It's a hard-knock life: 3 rugged notebooks take a beating

We dropped, drowned and shook these fully ruggedized notebooks to see if they could hold up. Not all survived.

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General Dynamics Itronix GoBook XR-1

Along with tanks and submarines, defense contractor General Dynamics also makes rugged notebooks for the military, businesses and public safety organizations, under the Itronix name. The company's best-selling model is the GoBook XR-1. It was the lightest and most powerful system in this group, but it fell short on battery life.

Housed in a pale blue magnesium-aluminum case, the XR-1 has a sturdy frame that is bolstered by plastic bumpers. All of its major components are shock-mounted, the screen lid is sealed, and most ports have doors, although the power connector, the cooling outlet and several ports are only partially covered.

GDI GoBook XR-1

Click to view larger image.

At 2.3 by 11.8 by 11 in. and weighing 8 lb., the XR-1 is the smallest and lightest system of the three. With the handle attached, the XR-1 hits the road with a travel weight of 8.9 lb.

Around the edge of the system is a good assortment of plugs, including three USB ports and connectors for external monitor, modem, headphone and microphone. The system also comes with wired and wireless networking. Like the Getac M230 and the Panasonic Toughbook 30, a cell network data card is an option, but the design lacks a flash card slot or FireWire port, both of which the Toughbook provides. The XR-1 does offer excellent security, with the one-two punch of a smart-card reader and a fingerprint scanner for identifying users.

The XR-1 has been on the market almost two years, and so its 1.83-GHz Intel Core Duo processor is a generation older than the Toughbook 30's. Inside are a DVD writer and a 120GB hard drive, which has a heater for subzero environments. It came equipped with a comfortable 2GB of system memory, and the system can hold up to 4GB of RAM.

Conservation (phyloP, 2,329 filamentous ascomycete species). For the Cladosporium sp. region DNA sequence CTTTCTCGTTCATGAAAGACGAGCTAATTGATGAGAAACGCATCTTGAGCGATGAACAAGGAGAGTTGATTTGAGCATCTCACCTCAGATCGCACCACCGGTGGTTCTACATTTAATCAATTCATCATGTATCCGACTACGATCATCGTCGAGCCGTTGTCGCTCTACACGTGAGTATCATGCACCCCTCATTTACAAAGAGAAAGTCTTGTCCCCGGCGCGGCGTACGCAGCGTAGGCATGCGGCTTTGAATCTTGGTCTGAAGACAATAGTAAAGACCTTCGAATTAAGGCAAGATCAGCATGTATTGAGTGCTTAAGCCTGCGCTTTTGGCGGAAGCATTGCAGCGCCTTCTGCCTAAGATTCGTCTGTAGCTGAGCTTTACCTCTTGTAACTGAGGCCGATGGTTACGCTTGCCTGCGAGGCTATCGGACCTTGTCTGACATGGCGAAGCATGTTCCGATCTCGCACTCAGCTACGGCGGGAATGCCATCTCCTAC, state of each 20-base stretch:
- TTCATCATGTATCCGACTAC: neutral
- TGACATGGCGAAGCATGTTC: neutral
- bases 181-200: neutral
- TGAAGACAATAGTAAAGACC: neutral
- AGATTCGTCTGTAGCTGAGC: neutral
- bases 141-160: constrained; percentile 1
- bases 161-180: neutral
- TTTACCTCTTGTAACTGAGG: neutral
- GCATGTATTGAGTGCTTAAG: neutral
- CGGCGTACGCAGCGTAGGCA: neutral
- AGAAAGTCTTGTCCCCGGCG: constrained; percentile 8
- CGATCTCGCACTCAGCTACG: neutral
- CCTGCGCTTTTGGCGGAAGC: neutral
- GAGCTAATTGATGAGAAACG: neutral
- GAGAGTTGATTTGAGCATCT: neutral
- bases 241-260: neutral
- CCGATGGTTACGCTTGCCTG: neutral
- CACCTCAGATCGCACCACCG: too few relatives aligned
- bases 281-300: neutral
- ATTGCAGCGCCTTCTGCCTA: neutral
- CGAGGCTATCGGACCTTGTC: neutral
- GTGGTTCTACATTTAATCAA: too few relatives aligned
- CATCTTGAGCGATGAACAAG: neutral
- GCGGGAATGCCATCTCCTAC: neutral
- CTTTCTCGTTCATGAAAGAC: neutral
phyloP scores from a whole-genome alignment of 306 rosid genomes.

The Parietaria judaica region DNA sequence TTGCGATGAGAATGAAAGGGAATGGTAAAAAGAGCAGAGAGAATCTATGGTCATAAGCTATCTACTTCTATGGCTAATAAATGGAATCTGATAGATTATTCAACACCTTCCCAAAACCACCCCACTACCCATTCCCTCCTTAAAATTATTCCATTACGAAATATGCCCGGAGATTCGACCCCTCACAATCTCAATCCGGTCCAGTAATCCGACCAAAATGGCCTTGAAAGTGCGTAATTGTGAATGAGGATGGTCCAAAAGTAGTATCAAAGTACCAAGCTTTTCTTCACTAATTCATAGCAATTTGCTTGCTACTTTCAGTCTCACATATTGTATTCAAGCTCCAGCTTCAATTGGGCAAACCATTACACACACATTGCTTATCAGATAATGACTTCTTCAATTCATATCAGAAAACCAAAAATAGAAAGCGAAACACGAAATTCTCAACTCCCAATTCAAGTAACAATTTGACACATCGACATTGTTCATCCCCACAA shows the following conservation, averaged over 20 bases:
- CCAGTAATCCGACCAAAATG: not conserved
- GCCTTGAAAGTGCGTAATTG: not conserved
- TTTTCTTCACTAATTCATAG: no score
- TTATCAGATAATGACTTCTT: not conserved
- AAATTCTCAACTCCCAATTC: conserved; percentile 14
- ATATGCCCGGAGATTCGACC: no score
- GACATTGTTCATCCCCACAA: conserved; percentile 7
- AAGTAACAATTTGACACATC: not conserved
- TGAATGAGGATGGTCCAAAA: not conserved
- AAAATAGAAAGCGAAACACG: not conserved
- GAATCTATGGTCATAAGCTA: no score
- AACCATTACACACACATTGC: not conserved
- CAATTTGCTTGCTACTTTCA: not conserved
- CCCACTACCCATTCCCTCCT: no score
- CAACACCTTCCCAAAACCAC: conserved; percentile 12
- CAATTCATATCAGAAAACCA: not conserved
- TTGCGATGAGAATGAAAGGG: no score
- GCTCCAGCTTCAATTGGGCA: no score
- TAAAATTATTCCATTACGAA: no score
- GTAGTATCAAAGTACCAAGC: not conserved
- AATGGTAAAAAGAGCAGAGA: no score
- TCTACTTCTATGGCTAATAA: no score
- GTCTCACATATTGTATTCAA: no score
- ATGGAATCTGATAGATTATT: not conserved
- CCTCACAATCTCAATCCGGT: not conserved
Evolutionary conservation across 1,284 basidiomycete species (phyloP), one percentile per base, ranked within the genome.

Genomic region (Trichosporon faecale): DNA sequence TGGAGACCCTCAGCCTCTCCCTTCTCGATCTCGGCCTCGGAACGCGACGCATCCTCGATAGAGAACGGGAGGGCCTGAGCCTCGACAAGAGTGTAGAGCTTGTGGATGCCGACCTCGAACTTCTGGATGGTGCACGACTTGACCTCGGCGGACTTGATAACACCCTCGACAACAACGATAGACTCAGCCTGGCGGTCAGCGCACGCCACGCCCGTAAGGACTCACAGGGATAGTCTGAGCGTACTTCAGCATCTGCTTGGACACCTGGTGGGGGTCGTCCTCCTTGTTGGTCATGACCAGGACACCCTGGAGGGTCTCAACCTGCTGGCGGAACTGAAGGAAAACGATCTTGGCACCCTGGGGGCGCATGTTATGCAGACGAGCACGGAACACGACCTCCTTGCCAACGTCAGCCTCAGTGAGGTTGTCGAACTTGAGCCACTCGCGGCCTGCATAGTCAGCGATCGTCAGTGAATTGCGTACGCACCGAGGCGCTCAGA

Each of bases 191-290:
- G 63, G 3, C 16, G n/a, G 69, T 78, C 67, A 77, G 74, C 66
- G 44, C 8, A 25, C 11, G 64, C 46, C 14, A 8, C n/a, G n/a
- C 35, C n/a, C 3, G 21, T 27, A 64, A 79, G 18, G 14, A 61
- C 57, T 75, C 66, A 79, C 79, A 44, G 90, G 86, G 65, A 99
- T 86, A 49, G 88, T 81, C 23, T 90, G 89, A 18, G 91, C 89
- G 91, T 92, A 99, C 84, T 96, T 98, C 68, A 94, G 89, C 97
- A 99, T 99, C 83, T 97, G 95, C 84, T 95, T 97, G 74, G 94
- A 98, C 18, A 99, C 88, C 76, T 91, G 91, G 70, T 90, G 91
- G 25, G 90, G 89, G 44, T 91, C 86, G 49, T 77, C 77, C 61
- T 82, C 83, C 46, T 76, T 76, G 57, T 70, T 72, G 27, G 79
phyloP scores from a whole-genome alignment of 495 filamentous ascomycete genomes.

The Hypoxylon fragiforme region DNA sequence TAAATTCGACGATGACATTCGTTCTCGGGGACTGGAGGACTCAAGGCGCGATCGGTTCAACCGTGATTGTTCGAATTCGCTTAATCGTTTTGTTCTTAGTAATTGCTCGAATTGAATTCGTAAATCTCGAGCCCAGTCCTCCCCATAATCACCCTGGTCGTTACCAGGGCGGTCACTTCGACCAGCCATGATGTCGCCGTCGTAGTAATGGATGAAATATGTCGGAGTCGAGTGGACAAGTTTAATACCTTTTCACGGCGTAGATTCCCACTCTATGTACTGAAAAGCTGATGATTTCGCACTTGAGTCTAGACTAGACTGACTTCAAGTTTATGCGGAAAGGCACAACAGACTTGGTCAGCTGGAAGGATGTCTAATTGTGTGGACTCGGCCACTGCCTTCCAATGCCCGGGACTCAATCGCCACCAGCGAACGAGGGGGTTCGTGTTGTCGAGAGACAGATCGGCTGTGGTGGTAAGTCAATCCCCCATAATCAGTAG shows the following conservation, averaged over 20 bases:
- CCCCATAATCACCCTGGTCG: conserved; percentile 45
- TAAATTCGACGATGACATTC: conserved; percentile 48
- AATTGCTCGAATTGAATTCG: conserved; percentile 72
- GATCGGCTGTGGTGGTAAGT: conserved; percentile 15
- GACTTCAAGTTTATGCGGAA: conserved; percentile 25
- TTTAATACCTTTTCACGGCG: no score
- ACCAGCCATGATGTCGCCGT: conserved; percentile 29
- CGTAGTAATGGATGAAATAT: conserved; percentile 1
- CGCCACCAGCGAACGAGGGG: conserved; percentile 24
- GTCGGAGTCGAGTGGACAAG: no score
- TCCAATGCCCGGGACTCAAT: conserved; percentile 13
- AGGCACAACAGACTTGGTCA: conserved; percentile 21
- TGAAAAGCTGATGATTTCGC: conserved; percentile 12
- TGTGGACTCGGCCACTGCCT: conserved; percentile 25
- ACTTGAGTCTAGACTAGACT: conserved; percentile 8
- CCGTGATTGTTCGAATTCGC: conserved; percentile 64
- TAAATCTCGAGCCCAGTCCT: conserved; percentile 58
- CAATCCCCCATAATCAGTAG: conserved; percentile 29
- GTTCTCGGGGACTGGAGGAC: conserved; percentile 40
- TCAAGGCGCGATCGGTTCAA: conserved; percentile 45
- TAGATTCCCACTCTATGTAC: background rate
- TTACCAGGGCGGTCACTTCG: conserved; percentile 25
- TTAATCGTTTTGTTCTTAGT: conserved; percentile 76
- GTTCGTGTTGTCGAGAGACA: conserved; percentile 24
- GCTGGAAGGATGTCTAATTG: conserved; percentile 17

Its 12.1-in. DynaView touch screen is fed by an ATI Mobility X300 graphics card with 256MB of video memory, half of which comes from the unit's RAM. Its touch screen worked well in direct sunlight and is great for drawing a map or making sketches in the field. The XR-1 comes with two pens and tethers.

The XR-1 has a loud fan that goes through a diagnostic self-check with a loud blast on start-up, which didn't prevent a noticeable hot spot on the left side of the machine. Still, the system managed to outperform the other two systems when I ran them through the two performance benchmarks: Futuremark's PCMark05 and PassMark's Performance Test 6.1. This bears testimony to the XR-1's efficient electronic design and 2GB of system memory.

On the downside, the system's 7,200 milliamp-hour battery ran for only 2 hours 45 minutes on a charge. That's less than half the Toughbook 30's runtime. It also lacked the M230's LED charge indicators.

In the main event — my customized dropping, drowning, freezing, baking, spraying, vibrating and sandbox tests — the XR-1 suffered minor scratches from the drops, a couple of keys popped off during the vibration tests (they snapped back in), and the cooling fan started making grinding noises after the sand test. It also survived the dunk test, although the light on its AC adapter started to blink, indicating a possible electronic fault.

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Drop-testing the GoBook XR-1 rugged notebook. Click arrow button to play video. (Adobe Flash is required. Some browsers may require two clicks to start the video.)

In addition to Windows XP Pro with Service Pack 2 and software for configuring the smart-card reader, the XR-1 comes with Itronix's Mobile Tools. This set of utilities includes a power saver for controlling how much power each component uses.

The system is covered by a three-year warranty, and at $4,600, it's midrange between the other two in price, despite having the smallest display. All in all, if you're looking for a small, rugged system that values performance over battery life, the XR-1 is your kind of machine.

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